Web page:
Building your home electronic workshop?

Discussion in 'General Electronics Chat' started by ekrim, Aug 17, 2008.

  1. ekrim

    Thread Starter New Member

    Jul 28, 2008
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    Does anyone have any suggestions on how a starting electronics hobbyist should build up a supply of components? Are there any companies that offer an affordable assortment of parts? Radioshack is expensive and limited and I'm not sure exactly what I'll need, so places like Digikey are hard to shop from.

    Thanks
     
  2. beenthere

    Retired Moderator

    Apr 20, 2004
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    That is a hard one to answer, as so much depends on your area of interest. Not to mention physical dexterity to be able to use SMD devices instead of through hole components.

    I guess it's possible to stock up on parts ahead of time, but I suspect most parts collections are partly preplanned and partly leftovers from past projects. Too bad the days of raiding dead tv chassis for good components with long leads are long gone.

    Unless you already have them, put your money into tools. Get the parts as you need them. Mouser is a good source, as there is no minimum purchase.

    Look around construction sites to see if you can find discarded ends of telco cables. The wire is solid, but can be incredibly useful. Can't tell you how great it was when I found a 15' section of a large multiple pair cable sticking up out of a mud puddle. That lasted for years.
     
    Last edited: Aug 17, 2008
  3. ekrim

    Thread Starter New Member

    Jul 28, 2008
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    Thanks for the answer. I bought the tools which were recommended in the experiments section of the tutorial. I just hate waiting to undertake a project as the parts arrive and wondered if I was doing it wrong. My interests are mostly audio and scientific instrumentation.
     
  4. kammenos

    Active Member

    Aug 3, 2008
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  5. nazree

    Member

    Jun 23, 2008
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    Which country are you from? If UK, you can go to Maplin. There are also several other companies like RS and Farnell. :)
     
  6. Torben

    New Member

    Mar 15, 2008
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    Also, if you're in a country serviced by DigiKey, they have a lot of components. I went to the their website for my county (Canada) and registered, and received a full printed catalog in the mail a few days later.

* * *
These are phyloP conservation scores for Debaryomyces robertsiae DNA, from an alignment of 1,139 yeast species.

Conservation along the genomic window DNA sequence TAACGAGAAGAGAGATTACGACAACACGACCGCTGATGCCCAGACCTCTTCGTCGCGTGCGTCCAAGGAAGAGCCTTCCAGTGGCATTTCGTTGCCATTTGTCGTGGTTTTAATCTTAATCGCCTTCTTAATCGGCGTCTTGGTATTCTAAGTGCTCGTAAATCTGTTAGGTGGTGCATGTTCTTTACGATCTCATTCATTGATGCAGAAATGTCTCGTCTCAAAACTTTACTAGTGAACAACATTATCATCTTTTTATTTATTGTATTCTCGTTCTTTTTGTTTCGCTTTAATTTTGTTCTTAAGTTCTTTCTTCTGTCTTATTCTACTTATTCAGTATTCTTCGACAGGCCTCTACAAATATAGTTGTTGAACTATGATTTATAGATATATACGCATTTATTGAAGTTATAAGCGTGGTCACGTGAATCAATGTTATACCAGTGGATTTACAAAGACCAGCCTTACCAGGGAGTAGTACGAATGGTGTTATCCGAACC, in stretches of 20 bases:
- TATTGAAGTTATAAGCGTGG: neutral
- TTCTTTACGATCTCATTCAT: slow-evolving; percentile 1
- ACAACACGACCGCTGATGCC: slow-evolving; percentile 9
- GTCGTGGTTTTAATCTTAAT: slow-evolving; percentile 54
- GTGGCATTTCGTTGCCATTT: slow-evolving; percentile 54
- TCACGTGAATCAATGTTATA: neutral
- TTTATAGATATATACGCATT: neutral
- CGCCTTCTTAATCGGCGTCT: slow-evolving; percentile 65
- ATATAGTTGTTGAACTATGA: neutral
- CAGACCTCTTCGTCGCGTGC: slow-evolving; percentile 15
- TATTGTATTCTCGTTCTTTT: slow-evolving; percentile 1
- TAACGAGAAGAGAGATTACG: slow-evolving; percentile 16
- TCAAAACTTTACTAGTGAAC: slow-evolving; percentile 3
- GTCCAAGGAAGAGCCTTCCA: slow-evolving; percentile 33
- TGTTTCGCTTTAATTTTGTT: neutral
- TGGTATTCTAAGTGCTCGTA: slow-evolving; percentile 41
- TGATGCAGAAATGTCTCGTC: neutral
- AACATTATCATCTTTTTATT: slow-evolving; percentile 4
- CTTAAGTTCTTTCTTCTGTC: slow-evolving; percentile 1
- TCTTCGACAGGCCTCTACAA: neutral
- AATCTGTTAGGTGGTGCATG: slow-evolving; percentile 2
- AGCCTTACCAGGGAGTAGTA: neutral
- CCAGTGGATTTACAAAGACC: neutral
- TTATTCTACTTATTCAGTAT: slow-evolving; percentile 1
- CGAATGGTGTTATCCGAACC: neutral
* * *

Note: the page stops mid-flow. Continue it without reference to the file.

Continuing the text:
Their shipping rates are good.


    Torben
     
  7. nazree

    Member

    Jun 23, 2008
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    DigiKey is also helpful. They have their own website.
     
  8. jpanhalt

    AAC Fanatic!

    Jan 18, 2008
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    Jameco has some useful component kits. John
     
  9. dogstail

    Member

    May 8, 2008
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    What would be useful on this site is knowing which country memebers are from this would help in purchasing or obtaining hardware as in this thread.
     
  10. nazree

    Member

    Jun 23, 2008
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    Yes, agreed. If you prefer to go yourself to the shop or companies, we can recommend good companies but it depends on which country are you from.

    There are also lots of electronic websites available on the net.
     
  11. kammenos

    Active Member

    Aug 3, 2008
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    I beleive http://www.futurlec.com/index.shtml is cheapest than jameco and digikey and many others. Very good deal also with transportation costs. I buy electronics only from them. I suggest them
     
  12. ekrim

    Thread Starter New Member

    Jul 28, 2008
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    Thanks everyone, I'm in the southeast US
     
  13. Dave

    Retired Moderator

    Nov 17, 2003
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    This is what I did with RS, now they send me a new catalogue each time one comes out (usually October each year).

    Dave
     
  14. SgtWookie

    Expert

    Jul 17, 2007
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    It pays to be a good shopper. You might find a lowest per-unit cost on an item at a particular vendor, their shipping and minimum buy policies can quickly eclipse any savings that otherwise might be realized.

    Having a decent assortment of resistors available is a rather basic necessity, if you're going to be doing much with linear circuits (opamps, transistors, linear power supplies etc.)

    Having a few 555 and 556 timers handy can make your life easier.